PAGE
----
Hennepin County District Court File No. 27-CR-11-38319
Lori Swanson, Attorney General, St. Paul, Minnesota; and Michael O. Freeman, Hennepin County Attorney, Linda K. Jenny, Assistant County Attorney, Minneapolis, Minnesota (for respondent)
Cathryn Middlebrook, Chief Appellate Public Defender, Rochelle R. Winn, Assistant Public Defender, St. Paul, Minnesota (for appellant)
Considered and decided by Worke, Presiding Judge; Kalitowski, Judge; and Connolly, Judge.
Appellant challenges his conviction of felony violation of a domestic abuse no contact order (DANCO). Because the district court did not err in refusing to order a Rule 20.01 competency evaluation and because appellant's other arguments fail, we affirm.
In December 2011, officers responded to a call that two men were arguing and going in and out of a house in Minneapolis. They witnessed appellant Ron Wesley Epps run from the yard into an alley, where they apprehended him. The officers learned that Epps had an existing DANCO prohibiting him from going to the address or contacting T.R., who lived at the address. T.R. told the officers that Epps had come to his home to retrieve some personal property.
Prior to trial, Epps discharged his public defender and was assigned a replacement. Epps then rejected the state's plea offer and moved to discharge his second public defender and to proceed pro se with standby counsel. The district court granted his motions to discharge his public defender and to proceed pro se, but denied his motion for standby counsel.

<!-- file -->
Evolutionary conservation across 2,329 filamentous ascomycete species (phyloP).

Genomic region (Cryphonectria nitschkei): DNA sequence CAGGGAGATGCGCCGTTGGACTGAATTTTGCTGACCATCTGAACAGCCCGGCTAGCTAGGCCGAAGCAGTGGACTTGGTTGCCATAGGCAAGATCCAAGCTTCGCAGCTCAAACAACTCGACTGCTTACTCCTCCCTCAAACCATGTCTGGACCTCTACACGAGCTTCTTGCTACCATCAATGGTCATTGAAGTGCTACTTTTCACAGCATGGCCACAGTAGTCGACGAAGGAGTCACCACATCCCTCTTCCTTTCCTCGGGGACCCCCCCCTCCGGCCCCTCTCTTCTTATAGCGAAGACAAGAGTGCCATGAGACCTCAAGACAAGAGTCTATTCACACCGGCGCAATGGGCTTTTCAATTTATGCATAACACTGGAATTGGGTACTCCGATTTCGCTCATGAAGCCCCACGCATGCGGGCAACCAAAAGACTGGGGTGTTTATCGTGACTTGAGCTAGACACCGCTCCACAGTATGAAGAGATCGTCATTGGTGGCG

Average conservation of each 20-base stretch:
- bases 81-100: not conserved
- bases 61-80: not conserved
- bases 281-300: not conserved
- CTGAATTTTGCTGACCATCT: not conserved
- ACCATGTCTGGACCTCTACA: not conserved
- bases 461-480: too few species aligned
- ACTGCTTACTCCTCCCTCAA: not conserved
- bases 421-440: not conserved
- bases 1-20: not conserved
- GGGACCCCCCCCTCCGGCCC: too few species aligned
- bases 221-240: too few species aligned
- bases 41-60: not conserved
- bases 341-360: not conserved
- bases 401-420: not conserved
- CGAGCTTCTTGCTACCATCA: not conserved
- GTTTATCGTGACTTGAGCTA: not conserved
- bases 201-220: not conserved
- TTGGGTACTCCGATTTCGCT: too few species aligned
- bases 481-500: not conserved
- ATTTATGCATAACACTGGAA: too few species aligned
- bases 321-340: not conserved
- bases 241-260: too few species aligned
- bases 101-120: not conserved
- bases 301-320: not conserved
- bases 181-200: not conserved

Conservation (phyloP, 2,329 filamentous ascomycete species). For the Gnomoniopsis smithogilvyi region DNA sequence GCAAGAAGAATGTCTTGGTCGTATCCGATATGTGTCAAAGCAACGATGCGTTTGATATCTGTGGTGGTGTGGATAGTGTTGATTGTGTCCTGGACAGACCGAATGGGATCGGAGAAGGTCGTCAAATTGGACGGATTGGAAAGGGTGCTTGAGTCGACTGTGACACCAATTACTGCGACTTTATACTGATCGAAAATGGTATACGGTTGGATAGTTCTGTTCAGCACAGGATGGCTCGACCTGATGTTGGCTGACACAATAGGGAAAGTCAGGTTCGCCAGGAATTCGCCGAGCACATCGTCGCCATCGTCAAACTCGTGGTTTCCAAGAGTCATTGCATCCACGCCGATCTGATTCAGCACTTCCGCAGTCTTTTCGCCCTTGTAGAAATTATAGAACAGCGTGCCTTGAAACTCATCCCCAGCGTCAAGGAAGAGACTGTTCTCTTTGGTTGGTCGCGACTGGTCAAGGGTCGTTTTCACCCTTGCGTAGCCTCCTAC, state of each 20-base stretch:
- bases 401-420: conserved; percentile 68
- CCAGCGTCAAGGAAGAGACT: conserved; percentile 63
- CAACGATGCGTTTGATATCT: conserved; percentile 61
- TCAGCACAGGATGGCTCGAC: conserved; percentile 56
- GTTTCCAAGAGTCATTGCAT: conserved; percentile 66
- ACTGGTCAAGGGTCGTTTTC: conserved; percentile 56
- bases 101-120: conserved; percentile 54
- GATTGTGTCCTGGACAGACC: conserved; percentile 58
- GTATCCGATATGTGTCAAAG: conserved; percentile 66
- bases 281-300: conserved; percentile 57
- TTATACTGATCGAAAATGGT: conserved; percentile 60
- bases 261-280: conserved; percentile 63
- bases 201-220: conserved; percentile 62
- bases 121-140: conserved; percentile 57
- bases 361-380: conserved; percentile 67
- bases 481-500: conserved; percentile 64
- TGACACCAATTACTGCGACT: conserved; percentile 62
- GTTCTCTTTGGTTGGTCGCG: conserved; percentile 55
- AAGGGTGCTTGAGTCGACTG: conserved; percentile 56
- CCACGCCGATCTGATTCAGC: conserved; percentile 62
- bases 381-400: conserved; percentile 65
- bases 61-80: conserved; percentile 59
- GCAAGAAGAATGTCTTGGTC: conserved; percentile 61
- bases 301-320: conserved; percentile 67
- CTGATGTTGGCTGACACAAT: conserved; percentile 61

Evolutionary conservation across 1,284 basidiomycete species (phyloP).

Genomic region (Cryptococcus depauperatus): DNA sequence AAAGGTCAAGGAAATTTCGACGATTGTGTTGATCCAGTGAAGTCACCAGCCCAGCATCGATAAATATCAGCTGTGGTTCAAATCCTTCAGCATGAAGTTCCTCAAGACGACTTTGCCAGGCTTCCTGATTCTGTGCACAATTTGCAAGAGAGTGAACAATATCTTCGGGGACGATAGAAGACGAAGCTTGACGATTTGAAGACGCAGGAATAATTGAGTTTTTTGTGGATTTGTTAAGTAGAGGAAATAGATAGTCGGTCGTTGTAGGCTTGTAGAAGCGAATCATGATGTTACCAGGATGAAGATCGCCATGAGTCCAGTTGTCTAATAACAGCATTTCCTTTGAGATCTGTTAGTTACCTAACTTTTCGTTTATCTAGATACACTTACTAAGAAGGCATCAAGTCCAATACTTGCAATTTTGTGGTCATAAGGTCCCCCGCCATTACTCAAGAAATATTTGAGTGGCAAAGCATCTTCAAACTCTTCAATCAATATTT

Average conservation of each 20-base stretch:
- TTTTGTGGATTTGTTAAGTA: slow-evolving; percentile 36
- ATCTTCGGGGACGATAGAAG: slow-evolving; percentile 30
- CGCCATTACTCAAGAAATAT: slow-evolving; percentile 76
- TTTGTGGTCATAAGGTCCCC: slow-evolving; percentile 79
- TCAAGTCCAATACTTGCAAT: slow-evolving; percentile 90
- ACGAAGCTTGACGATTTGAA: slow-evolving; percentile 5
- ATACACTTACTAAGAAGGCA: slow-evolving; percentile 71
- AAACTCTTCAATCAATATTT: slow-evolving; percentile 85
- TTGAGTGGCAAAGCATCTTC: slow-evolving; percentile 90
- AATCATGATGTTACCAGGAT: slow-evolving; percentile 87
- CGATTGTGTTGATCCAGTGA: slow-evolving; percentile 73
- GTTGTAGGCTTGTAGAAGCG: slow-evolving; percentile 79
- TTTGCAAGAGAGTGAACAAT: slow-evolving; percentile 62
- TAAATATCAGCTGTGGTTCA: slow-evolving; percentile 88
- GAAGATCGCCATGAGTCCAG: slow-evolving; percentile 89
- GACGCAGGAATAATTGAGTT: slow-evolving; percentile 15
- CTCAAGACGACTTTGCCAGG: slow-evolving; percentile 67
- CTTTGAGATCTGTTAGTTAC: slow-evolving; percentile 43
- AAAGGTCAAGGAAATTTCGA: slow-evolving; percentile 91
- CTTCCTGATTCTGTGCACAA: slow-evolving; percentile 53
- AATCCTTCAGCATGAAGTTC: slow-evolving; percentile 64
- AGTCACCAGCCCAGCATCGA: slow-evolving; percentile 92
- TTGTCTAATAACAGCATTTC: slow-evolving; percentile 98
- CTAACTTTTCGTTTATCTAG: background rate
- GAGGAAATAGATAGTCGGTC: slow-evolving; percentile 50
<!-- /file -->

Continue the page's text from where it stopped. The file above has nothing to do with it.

Before voir dire, the state requested that the district court order a Rule 20.01 competency evaluation. The state based its motion on T.R.'s account of Epps's mental-health history. Epps objected, arguing that he had already been deemed competent to stand trial, that the state's motion was based on hearsay, that his prior psychiatric treatment was due to stress resulting from unemployment, and that the treatment was not related to hearing voices.
Although the district court expressed concern regarding Epps's mental health, it denied the motion. Epps's behavior during the pretrial and trial proceedings was disruptive. To manage his behavior, the district court repeatedly threatened to remove him from the courtroom, stay the proceedings for a Rule 20.01 competency evaluation, or order him "muzzled." The district court observed, however, that when in front of the jury, Epps's behavior calmed.
During its final jury instructions, the court recited the elements of a felony-level DANCO violation:
First, there was an existing court domestic abuse no contact order.
Second, the defendant violated a term or condition ...